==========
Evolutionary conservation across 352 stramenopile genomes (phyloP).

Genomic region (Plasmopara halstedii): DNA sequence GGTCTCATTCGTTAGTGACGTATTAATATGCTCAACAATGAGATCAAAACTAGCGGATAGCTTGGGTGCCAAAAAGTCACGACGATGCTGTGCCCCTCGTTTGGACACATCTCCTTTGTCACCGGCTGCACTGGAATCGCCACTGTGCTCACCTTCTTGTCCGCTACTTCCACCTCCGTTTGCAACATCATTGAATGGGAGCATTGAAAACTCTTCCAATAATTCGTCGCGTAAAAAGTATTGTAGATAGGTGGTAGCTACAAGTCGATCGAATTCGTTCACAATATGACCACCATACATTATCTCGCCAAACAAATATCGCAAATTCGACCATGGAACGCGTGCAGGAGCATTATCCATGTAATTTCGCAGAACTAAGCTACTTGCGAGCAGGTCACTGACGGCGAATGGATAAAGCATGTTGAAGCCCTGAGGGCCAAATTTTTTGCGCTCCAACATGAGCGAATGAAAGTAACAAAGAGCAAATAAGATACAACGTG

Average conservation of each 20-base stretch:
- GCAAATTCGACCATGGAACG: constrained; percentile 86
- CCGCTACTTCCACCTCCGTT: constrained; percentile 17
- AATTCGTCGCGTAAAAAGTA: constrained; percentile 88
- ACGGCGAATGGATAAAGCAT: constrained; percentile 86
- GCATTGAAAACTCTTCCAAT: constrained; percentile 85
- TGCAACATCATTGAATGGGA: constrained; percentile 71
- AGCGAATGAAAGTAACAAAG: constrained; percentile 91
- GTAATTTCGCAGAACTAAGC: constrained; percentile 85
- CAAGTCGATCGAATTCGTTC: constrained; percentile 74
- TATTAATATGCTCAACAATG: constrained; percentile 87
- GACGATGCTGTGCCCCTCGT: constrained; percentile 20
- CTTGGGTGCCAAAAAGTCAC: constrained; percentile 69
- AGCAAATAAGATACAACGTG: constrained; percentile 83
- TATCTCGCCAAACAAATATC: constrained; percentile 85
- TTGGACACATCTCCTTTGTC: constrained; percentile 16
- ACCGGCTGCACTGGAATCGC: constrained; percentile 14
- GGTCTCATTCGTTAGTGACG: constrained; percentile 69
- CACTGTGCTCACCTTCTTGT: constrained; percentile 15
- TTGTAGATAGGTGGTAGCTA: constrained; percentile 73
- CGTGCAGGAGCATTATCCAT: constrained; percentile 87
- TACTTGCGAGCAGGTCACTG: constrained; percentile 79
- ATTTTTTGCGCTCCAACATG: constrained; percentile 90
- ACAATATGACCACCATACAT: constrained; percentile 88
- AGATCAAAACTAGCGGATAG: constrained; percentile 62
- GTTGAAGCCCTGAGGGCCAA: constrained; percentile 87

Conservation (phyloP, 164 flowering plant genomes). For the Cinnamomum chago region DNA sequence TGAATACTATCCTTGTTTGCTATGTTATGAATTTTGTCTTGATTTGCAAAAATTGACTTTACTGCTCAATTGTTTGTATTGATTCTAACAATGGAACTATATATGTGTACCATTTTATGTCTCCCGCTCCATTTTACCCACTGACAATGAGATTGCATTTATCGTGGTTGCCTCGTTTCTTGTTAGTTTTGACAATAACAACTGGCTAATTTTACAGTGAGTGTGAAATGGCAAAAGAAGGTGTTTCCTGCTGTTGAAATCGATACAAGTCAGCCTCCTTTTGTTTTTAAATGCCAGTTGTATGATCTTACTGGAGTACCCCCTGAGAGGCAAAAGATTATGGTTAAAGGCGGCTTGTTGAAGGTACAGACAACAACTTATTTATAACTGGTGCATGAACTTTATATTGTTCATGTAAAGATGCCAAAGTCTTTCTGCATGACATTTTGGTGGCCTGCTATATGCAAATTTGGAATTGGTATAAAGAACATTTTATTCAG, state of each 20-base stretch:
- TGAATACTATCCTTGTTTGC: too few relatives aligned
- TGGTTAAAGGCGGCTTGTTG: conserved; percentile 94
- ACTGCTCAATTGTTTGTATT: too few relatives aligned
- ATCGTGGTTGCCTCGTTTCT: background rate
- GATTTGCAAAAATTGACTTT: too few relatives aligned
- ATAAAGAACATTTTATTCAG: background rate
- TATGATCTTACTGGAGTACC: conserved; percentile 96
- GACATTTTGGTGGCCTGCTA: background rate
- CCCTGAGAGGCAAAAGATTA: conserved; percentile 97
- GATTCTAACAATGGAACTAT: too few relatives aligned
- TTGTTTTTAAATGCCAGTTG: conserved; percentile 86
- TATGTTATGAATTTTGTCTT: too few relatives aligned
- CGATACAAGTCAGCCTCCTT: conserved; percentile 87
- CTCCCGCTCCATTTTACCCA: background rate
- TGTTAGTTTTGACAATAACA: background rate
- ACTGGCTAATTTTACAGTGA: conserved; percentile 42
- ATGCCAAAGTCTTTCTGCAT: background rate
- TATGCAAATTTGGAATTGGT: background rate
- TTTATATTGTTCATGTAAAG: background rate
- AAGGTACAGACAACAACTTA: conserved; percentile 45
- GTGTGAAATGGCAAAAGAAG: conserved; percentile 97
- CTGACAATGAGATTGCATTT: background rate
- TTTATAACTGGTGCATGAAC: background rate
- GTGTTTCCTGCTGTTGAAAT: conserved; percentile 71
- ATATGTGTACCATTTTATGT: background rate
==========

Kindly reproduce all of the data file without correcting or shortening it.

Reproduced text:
Evolutionary conservation across 352 stramenopile genomes (phyloP).

Genomic region (Plasmopara halstedii): DNA sequence GGTCTCATTCGTTAGTGACGTATTAATATGCTCAACAATGAGATCAAAACTAGCGGATAGCTTGGGTGCCAAAAAGTCACGACGATGCTGTGCCCCTCGTTTGGACACATCTCCTTTGTCACCGGCTGCACTGGAATCGCCACTGTGCTCACCTTCTTGTCCGCTACTTCCACCTCCGTTTGCAACATCATTGAATGGGAGCATTGAAAACTCTTCCAATAATTCGTCGCGTAAAAAGTATTGTAGATAGGTGGTAGCTACAAGTCGATCGAATTCGTTCACAATATGACCACCATACATTATCTCGCCAAACAAATATCGCAAATTCGACCATGGAACGCGTGCAGGAGCATTATCCATGTAATTTCGCAGAACTAAGCTACTTGCGAGCAGGTCACTGACGGCGAATGGATAAAGCATGTTGAAGCCCTGAGGGCCAAATTTTTTGCGCTCCAACATGAGCGAATGAAAGTAACAAAGAGCAAATAAGATACAACGTG

Average conservation of each 20-base stretch:
- GCAAATTCGACCATGGAACG: constrained; percentile 86
- CCGCTACTTCCACCTCCGTT: constrained; percentile 17
- AATTCGTCGCGTAAAAAGTA: constrained; percentile 88
- ACGGCGAATGGATAAAGCAT: constrained; percentile 86
- GCATTGAAAACTCTTCCAAT: constrained; percentile 85
- TGCAACATCATTGAATGGGA: constrained; percentile 71
- AGCGAATGAAAGTAACAAAG: constrained; percentile 91
- GTAATTTCGCAGAACTAAGC: constrained; percentile 85
- CAAGTCGATCGAATTCGTTC: constrained; percentile 74
- TATTAATATGCTCAACAATG: constrained; percentile 87
- GACGATGCTGTGCCCCTCGT: constrained; percentile 20
- CTTGGGTGCCAAAAAGTCAC: constrained; percentile 69
- AGCAAATAAGATACAACGTG: constrained; percentile 83
- TATCTCGCCAAACAAATATC: constrained; percentile 85
- TTGGACACATCTCCTTTGTC: constrained; percentile 16
- ACCGGCTGCACTGGAATCGC: constrained; percentile 14
- GGTCTCATTCGTTAGTGACG: constrained; percentile 69
- CACTGTGCTCACCTTCTTGT: constrained; percentile 15
- TTGTAGATAGGTGGTAGCTA: constrained; percentile 73
- CGTGCAGGAGCATTATCCAT: constrained; percentile 87
- TACTTGCGAGCAGGTCACTG: constrained; percentile 79
- ATTTTTTGCGCTCCAACATG: constrained; percentile 90
- ACAATATGACCACCATACAT: constrained; percentile 88
- AGATCAAAACTAGCGGATAG: constrained; percentile 62
- GTTGAAGCCCTGAGGGCCAA: constrained; percentile 87

Conservation (phyloP, 164 flowering plant genomes). For the Cinnamomum chago region DNA sequence TGAATACTATCCTTGTTTGCTATGTTATGAATTTTGTCTTGATTTGCAAAAATTGACTTTACTGCTCAATTGTTTGTATTGATTCTAACAATGGAACTATATATGTGTACCATTTTATGTCTCCCGCTCCATTTTACCCACTGACAATGAGATTGCATTTATCGTGGTTGCCTCGTTTCTTGTTAGTTTTGACAATAACAACTGGCTAATTTTACAGTGAGTGTGAAATGGCAAAAGAAGGTGTTTCCTGCTGTTGAAATCGATACAAGTCAGCCTCCTTTTGTTTTTAAATGCCAGTTGTATGATCTTACTGGAGTACCCCCTGAGAGGCAAAAGATTATGGTTAAAGGCGGCTTGTTGAAGGTACAGACAACAACTTATTTATAACTGGTGCATGAACTTTATATTGTTCATGTAAAGATGCCAAAGTCTTTCTGCATGACATTTTGGTGGCCTGCTATATGCAAATTTGGAATTGGTATAAAGAACATTTTATTCAG, state of each 20-base stretch:
- TGAATACTATCCTTGTTTGC: too few relatives aligned
- TGGTTAAAGGCGGCTTGTTG: conserved; percentile 94
- ACTGCTCAATTGTTTGTATT: too few relatives aligned
- ATCGTGGTTGCCTCGTTTCT: background rate
- GATTTGCAAAAATTGACTTT: too few relatives aligned
- ATAAAGAACATTTTATTCAG: background rate
- TATGATCTTACTGGAGTACC: conserved; percentile 96
- GACATTTTGGTGGCCTGCTA: background rate
- CCCTGAGAGGCAAAAGATTA: conserved; percentile 97
- GATTCTAACAATGGAACTAT: too few relatives aligned
- TTGTTTTTAAATGCCAGTTG: conserved; percentile 86
- TATGTTATGAATTTTGTCTT: too few relatives aligned
- CGATACAAGTCAGCCTCCTT: conserved; percentile 87
- CTCCCGCTCCATTTTACCCA: background rate
- TGTTAGTTTTGACAATAACA: background rate
- ACTGGCTAATTTTACAGTGA: conserved; percentile 42
- ATGCCAAAGTCTTTCTGCAT: background rate
- TATGCAAATTTGGAATTGGT: background rate
- TTTATATTGTTCATGTAAAG: background rate
- AAGGTACAGACAACAACTTA: conserved; percentile 45
- GTGTGAAATGGCAAAAGAAG: conserved; percentile 97
- CTGACAATGAGATTGCATTT: background rate
- TTTATAACTGGTGCATGAAC: background rate
- GTGTTTCCTGCTGTTGAAAT: conserved; percentile 71
- ATATGTGTACCATTTTATGT: background rate